Cracking the AP Biology Exam

2

The Chemistry of Life

COMPOUNDS

When two or more different types of atoms are combined in a fixed ratio, they form a chemical compound. You’ll sometimes find that a compound has different properties from those of its elements. For instance, hydrogen and oxygen exist in nature as gases. Yet when they combine to make water, they often pass into a liquid state. When hydrogen atoms get together with oxygen atoms to form water, we’ve got a chemical reaction:

2H2 (g) + O2 (g) → 2H2O (l)

The atoms of a compound are held together by chemical bonds, which may be ionic bonds, covalent bonds, or hydrogen bonds.

An ionic bond is formed between two atoms when one or more electrons are transferred from one atom to the other. In this reaction, one atom loses electrons and becomes positively charged and the other atom gains electrons and becomes negatively charged. The charged forms of the atoms are called ions. For example, when Na reacts with Cl, charged ions, Na+ and Cl-, are formed.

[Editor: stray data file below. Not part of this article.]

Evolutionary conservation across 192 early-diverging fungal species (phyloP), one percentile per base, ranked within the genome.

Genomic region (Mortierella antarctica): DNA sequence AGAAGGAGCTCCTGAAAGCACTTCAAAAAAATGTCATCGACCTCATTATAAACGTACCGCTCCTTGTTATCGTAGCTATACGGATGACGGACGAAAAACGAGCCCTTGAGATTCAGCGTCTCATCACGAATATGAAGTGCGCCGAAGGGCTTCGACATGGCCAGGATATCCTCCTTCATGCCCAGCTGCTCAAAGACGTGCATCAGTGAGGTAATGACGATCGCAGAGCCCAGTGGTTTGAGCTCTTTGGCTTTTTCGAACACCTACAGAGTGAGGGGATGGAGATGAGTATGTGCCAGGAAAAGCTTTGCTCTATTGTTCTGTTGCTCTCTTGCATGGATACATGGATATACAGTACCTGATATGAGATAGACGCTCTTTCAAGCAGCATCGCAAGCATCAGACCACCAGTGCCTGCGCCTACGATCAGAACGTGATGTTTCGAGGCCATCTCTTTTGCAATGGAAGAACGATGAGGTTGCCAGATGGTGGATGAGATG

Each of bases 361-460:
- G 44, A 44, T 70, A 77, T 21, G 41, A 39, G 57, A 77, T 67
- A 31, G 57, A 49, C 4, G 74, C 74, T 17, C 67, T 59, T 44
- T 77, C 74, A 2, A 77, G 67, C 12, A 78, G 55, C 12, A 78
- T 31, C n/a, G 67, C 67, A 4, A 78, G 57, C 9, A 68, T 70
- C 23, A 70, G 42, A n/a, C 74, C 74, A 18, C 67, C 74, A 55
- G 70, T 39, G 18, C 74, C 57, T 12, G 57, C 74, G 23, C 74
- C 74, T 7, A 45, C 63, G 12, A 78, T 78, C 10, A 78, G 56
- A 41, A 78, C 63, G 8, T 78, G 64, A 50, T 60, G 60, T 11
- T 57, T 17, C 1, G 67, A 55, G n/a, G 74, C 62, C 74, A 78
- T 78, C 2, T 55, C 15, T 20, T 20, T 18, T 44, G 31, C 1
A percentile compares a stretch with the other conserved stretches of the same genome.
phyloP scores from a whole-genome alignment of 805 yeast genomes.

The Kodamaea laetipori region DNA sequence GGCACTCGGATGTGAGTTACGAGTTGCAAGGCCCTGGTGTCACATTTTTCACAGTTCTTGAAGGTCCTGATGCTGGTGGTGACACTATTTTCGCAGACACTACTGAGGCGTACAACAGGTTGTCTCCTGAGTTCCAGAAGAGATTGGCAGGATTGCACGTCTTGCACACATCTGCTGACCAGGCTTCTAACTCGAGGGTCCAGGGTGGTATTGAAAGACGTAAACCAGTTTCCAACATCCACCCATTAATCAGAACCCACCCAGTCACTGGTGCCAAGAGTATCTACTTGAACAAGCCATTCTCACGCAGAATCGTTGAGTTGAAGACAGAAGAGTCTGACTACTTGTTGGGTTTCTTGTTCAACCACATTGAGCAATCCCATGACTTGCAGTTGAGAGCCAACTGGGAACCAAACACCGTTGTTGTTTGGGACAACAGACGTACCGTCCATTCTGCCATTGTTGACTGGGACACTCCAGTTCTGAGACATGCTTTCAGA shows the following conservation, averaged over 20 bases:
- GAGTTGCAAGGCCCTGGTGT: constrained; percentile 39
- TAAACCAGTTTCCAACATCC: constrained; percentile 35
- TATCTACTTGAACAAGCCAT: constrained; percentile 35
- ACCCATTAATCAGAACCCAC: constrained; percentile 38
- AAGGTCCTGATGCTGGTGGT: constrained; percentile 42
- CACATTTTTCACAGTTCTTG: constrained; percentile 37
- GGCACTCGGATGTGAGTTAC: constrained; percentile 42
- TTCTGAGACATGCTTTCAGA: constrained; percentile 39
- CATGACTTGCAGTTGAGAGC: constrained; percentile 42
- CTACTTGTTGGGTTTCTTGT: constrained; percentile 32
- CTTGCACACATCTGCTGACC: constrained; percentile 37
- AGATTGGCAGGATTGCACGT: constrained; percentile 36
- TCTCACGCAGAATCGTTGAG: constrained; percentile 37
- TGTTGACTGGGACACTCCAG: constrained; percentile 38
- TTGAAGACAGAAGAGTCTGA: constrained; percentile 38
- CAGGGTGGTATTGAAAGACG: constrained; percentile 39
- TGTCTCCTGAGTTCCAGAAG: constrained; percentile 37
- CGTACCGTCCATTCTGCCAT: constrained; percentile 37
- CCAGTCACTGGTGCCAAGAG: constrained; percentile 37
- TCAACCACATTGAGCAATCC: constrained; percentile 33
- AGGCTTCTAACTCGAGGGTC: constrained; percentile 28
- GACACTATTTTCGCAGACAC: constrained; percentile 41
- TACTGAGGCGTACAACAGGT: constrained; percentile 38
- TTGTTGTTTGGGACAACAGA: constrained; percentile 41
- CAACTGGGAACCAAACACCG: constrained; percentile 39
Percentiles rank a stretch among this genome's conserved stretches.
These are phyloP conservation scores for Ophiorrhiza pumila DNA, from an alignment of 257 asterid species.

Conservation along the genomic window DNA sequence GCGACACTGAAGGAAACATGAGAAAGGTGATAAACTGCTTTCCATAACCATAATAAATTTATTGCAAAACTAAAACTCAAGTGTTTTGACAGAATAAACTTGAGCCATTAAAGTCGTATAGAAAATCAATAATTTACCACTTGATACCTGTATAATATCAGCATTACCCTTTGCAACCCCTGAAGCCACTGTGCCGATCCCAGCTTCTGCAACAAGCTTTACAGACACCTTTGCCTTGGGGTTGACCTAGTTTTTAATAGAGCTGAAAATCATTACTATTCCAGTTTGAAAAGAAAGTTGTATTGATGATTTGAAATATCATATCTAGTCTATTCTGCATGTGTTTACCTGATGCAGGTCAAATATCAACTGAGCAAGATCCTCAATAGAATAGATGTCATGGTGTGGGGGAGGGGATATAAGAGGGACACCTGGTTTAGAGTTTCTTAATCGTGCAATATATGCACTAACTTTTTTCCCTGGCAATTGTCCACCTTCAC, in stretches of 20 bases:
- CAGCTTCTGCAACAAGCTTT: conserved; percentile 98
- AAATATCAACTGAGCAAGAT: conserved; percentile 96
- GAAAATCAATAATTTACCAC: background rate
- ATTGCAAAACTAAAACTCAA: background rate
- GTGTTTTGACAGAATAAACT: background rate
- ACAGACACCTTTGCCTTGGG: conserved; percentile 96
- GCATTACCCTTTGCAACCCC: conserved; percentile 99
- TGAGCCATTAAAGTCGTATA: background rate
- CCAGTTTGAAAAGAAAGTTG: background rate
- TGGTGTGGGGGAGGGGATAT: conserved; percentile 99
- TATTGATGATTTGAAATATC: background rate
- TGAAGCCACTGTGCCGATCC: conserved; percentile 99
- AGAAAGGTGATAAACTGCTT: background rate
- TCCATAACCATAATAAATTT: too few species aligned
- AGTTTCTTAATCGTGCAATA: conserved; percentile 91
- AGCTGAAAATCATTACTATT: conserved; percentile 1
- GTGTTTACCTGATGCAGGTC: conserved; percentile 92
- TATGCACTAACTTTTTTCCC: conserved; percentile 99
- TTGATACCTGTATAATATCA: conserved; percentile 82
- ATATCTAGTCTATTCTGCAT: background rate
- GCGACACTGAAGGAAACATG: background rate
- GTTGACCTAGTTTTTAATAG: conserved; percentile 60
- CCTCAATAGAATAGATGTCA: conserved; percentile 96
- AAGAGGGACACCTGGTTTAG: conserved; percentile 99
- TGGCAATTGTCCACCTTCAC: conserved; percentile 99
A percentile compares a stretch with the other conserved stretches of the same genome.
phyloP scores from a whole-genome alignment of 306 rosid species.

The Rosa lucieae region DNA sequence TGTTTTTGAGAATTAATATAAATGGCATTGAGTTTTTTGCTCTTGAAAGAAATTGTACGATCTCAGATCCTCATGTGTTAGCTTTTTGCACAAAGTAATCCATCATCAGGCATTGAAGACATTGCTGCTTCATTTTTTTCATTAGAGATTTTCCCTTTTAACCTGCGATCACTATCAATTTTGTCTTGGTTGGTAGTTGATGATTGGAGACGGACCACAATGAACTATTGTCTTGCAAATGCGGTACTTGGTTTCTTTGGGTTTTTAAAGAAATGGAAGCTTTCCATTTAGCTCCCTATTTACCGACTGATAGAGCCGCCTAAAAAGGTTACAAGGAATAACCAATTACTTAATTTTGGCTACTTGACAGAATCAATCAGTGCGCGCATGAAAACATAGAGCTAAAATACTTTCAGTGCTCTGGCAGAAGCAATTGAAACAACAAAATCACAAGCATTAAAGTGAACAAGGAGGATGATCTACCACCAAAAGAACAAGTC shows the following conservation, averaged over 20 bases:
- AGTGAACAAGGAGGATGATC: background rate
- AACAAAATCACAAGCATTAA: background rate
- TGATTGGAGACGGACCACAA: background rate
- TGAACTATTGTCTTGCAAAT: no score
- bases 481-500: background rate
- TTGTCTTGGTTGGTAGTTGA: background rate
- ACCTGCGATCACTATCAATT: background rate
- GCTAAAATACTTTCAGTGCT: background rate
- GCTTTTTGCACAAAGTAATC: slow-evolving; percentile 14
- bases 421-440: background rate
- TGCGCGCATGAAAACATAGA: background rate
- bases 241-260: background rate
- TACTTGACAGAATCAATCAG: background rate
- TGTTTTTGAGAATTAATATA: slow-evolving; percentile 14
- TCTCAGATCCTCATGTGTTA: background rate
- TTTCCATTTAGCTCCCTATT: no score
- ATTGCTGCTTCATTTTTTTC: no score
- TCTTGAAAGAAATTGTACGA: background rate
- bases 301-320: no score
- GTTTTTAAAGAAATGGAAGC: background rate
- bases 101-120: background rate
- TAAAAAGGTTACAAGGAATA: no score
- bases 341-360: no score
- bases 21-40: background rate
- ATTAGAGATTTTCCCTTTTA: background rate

A covalent bond is formed when electrons are shared between atoms. If the electrons are shared equally between the atoms, the bond is called nonpolar covalent. If the electrons are shared unequally, the bond is called polar covalent. When one pair of electrons is shared between two atoms, the result is a single covalent bond. When two pairs of electrons are shared, the result is a double covalent bond. When three pairs of electrons are shared, the result is a triple covalent bond.